Throughout fabrication and installation—the pool was tested in place for several weeks in the summers of 2006 and 2007—design changes were con­stant. River Pool members participated by trying out materials and technical ideas, observing the effect of the river on the structure, and writing a re-port on the pool’s potential environmental impact on protected species. “This was an iterative design process that required constant modification as we learned new things about the river, the endangered species, the behavior of materials, and the regulatory criteria,” Brunzema explains. And it’s not a stretch to say that the Hudson’s connective powers also played a part. “When people hold something like this river so dear to them,” Cowden says, “it’s not business as usual.”

To keep costs down and adhere to River Pool’s conservationist ethos, Brunzema opted for existing products whenever possible, beginning with the floor. The steel she had specified was rejected for being too heavy and corrosive. Manhattan consultancy Material ConneXion recommended netting made from Dyneema, a polyethylene filament commonly used in ballistic vests and rock-climbing ropes. “There was an overall effort here to keep materials simple,” Brunzema says. “But interestingly enough, a very highly engineered product ended up being versatile enough to suit a variety of purposes and cost-effective.” Fifteen times stronger than steel by weight, noncorrosive, bacteria-resistant, and lightweight, it addressed a host of environmental and logistical concerns.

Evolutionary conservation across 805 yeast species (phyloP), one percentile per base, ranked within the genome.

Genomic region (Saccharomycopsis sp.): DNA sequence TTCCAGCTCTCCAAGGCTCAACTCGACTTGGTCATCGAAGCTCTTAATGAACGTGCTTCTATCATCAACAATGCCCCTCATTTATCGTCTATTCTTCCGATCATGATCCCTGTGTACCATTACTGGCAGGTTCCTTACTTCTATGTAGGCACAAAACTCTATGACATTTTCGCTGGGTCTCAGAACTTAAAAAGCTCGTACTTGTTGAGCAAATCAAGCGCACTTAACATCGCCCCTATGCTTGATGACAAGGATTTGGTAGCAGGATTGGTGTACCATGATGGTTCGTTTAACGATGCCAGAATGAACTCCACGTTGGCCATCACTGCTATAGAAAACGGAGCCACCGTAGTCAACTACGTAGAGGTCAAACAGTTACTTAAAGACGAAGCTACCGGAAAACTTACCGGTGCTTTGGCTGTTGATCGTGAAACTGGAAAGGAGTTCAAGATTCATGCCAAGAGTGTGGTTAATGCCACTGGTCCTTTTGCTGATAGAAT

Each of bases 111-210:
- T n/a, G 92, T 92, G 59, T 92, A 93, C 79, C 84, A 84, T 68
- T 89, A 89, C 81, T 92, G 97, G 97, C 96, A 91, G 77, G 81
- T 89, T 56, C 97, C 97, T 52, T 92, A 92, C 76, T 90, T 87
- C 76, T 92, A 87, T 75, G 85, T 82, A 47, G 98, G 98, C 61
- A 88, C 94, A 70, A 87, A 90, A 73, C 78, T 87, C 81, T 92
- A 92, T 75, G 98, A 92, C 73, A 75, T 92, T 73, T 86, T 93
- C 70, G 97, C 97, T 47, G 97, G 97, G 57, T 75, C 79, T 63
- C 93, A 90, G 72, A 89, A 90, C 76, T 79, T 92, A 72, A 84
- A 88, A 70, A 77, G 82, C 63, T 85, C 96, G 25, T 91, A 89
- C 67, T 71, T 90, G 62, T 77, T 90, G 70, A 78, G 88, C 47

Getting the tension right was equally problematic. “This was not a rigid structure,” Cowden points out. “When one thing was redesigned, near­l­y everything else had to be rethought too.” The orange inflatable perimeter tube they started out with, filled partially with water, was a customized version of those used to lay fiber-optic cable across the ocean. Installed in the summer of 2006, it twisted and failed to provide adequate tautness. The following summer they substituted it with a rigid black polyethylene ordinarily used to form aqua-farming enclosures.